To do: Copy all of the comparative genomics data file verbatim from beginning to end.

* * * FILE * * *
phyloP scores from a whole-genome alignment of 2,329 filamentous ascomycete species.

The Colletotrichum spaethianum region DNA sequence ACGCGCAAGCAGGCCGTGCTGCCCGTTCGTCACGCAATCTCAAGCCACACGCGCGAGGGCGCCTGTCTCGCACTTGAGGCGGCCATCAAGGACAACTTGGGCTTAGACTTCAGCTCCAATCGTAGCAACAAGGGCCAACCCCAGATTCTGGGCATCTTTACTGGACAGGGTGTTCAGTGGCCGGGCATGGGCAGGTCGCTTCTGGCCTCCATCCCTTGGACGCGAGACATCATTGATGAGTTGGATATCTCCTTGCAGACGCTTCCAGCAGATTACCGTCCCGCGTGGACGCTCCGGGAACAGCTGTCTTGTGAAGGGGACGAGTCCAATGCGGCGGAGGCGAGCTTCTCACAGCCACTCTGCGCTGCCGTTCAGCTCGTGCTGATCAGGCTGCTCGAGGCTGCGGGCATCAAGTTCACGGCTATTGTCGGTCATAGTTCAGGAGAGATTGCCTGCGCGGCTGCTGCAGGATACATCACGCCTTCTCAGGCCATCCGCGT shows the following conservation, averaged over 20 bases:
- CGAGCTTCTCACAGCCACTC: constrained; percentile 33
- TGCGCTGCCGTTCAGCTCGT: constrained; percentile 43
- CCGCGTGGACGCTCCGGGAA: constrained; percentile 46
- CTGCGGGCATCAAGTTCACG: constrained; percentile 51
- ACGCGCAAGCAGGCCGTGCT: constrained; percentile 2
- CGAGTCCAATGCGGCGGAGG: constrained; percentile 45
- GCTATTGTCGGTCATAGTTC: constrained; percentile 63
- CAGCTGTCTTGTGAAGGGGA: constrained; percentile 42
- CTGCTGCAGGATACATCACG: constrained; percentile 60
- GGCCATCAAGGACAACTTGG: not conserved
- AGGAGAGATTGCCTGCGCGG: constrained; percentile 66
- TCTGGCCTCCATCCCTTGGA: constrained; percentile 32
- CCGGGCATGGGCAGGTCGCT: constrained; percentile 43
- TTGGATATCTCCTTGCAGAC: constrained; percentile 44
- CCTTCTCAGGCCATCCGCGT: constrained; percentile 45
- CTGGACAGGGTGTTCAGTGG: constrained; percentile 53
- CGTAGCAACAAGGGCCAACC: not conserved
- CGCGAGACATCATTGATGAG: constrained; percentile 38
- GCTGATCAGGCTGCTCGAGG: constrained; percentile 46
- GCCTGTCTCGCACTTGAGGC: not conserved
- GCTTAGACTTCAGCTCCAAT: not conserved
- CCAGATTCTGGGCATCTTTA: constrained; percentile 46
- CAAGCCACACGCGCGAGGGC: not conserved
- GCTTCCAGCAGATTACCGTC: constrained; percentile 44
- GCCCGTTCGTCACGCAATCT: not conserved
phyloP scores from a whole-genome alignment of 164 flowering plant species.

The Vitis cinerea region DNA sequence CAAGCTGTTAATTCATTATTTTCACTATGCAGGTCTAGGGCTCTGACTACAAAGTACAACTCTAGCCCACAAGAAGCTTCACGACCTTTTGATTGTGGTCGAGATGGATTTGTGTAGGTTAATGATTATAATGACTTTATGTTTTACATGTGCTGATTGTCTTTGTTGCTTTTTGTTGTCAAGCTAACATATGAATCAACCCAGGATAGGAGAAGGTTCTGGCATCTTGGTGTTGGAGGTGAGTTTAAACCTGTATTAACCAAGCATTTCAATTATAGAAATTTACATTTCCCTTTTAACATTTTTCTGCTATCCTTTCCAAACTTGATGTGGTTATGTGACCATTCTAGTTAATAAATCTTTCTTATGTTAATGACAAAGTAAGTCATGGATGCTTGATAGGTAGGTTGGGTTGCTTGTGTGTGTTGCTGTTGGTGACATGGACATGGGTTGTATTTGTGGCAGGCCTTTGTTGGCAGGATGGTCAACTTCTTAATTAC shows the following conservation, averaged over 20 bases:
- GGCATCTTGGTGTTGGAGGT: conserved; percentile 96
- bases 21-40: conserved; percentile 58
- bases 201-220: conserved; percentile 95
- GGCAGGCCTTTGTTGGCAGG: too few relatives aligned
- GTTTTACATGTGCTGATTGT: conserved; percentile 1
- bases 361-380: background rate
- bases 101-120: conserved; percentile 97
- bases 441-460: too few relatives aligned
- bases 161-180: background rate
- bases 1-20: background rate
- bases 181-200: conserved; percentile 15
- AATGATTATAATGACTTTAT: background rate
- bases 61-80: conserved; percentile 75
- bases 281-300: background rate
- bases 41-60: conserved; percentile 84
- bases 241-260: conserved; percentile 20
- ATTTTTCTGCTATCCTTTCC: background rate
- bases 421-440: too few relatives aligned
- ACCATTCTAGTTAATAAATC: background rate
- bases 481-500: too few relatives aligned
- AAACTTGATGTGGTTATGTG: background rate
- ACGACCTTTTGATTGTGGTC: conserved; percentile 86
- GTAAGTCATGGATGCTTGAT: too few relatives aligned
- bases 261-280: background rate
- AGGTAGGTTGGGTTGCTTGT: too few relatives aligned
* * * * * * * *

phyloP scores from a whole-genome alignment of 2,329 filamentous ascomycete species.

The Colletotrichum spaethianum region DNA sequence ACGCGCAAGCAGGCCGTGCTGCCCGTTCGTCACGCAATCTCAAGCCACACGCGCGAGGGCGCCTGTCTCGCACTTGAGGCGGCCATCAAGGACAACTTGGGCTTAGACTTCAGCTCCAATCGTAGCAACAAGGGCCAACCCCAGATTCTGGGCATCTTTACTGGACAGGGTGTTCAGTGGCCGGGCATGGGCAGGTCGCTTCTGGCCTCCATCCCTTGGACGCGAGACATCATTGATGAGTTGGATATCTCCTTGCAGACGCTTCCAGCAGATTACCGTCCCGCGTGGACGCTCCGGGAACAGCTGTCTTGTGAAGGGGACGAGTCCAATGCGGCGGAGGCGAGCTTCTCACAGCCACTCTGCGCTGCCGTTCAGCTCGTGCTGATCAGGCTGCTCGAGGCTGCGGGCATCAAGTTCACGGCTATTGTCGGTCATAGTTCAGGAGAGATTGCCTGCGCGGCTGCTGCAGGATACATCACGCCTTCTCAGGCCATCCGCGT shows the following conservation, averaged over 20 bases:
- CGAGCTTCTCACAGCCACTC: constrained; percentile 33
- TGCGCTGCCGTTCAGCTCGT: constrained; percentile 43
- CCGCGTGGACGCTCCGGGAA: constrained; percentile 46
- CTGCGGGCATCAAGTTCACG: constrained; percentile 51
- ACGCGCAAGCAGGCCGTGCT: constrained; percentile 2
- CGAGTCCAATGCGGCGGAGG: constrained; percentile 45
- GCTATTGTCGGTCATAGTTC: constrained; percentile 63
- CAGCTGTCTTGTGAAGGGGA: constrained; percentile 42
- CTGCTGCAGGATACATCACG: constrained; percentile 60
- GGCCATCAAGGACAACTTGG: not conserved
- AGGAGAGATTGCCTGCGCGG: constrained; percentile 66
- TCTGGCCTCCATCCCTTGGA: constrained; percentile 32
- CCGGGCATGGGCAGGTCGCT: constrained; percentile 43
- TTGGATATCTCCTTGCAGAC: constrained; percentile 44
- CCTTCTCAGGCCATCCGCGT: constrained; percentile 45
- CTGGACAGGGTGTTCAGTGG: constrained; percentile 53
- CGTAGCAACAAGGGCCAACC: not conserved
- CGCGAGACATCATTGATGAG: constrained; percentile 38
- GCTGATCAGGCTGCTCGAGG: constrained; percentile 46
- GCCTGTCTCGCACTTGAGGC: not conserved
- GCTTAGACTTCAGCTCCAAT: not conserved
- CCAGATTCTGGGCATCTTTA: constrained; percentile 46
- CAAGCCACACGCGCGAGGGC: not conserved
- GCTTCCAGCAGATTACCGTC: constrained; percentile 44
- GCCCGTTCGTCACGCAATCT: not conserved
phyloP scores from a whole-genome alignment of 164 flowering plant species.

The Vitis cinerea region DNA sequence CAAGCTGTTAATTCATTATTTTCACTATGCAGGTCTAGGGCTCTGACTACAAAGTACAACTCTAGCCCACAAGAAGCTTCACGACCTTTTGATTGTGGTCGAGATGGATTTGTGTAGGTTAATGATTATAATGACTTTATGTTTTACATGTGCTGATTGTCTTTGTTGCTTTTTGTTGTCAAGCTAACATATGAATCAACCCAGGATAGGAGAAGGTTCTGGCATCTTGGTGTTGGAGGTGAGTTTAAACCTGTATTAACCAAGCATTTCAATTATAGAAATTTACATTTCCCTTTTAACATTTTTCTGCTATCCTTTCCAAACTTGATGTGGTTATGTGACCATTCTAGTTAATAAATCTTTCTTATGTTAATGACAAAGTAAGTCATGGATGCTTGATAGGTAGGTTGGGTTGCTTGTGTGTGTTGCTGTTGGTGACATGGACATGGGTTGTATTTGTGGCAGGCCTTTGTTGGCAGGATGGTCAACTTCTTAATTAC shows the following conservation, averaged over 20 bases:
- GGCATCTTGGTGTTGGAGGT: conserved; percentile 96
- bases 21-40: conserved; percentile 58
- bases 201-220: conserved; percentile 95
- GGCAGGCCTTTGTTGGCAGG: too few relatives aligned
- GTTTTACATGTGCTGATTGT: conserved; percentile 1
- bases 361-380: background rate
- bases 101-120: conserved; percentile 97
- bases 441-460: too few relatives aligned
- bases 161-180: background rate
- bases 1-20: background rate
- bases 181-200: conserved; percentile 15
- AATGATTATAATGACTTTAT: background rate
- bases 61-80: conserved; percentile 75
- bases 281-300: background rate
- bases 41-60: conserved; percentile 84
- bases 241-260: conserved; percentile 20
- ATTTTTCTGCTATCCTTTCC: background rate
- bases 421-440: too few relatives aligned
- ACCATTCTAGTTAATAAATC: background rate
- bases 481-500: too few relatives aligned
- AAACTTGATGTGGTTATGTG: background rate
- ACGACCTTTTGATTGTGGTC: conserved; percentile 86
- GTAAGTCATGGATGCTTGAT: too few relatives aligned
- bases 261-280: background rate
- AGGTAGGTTGGGTTGCTTGT: too few relatives aligned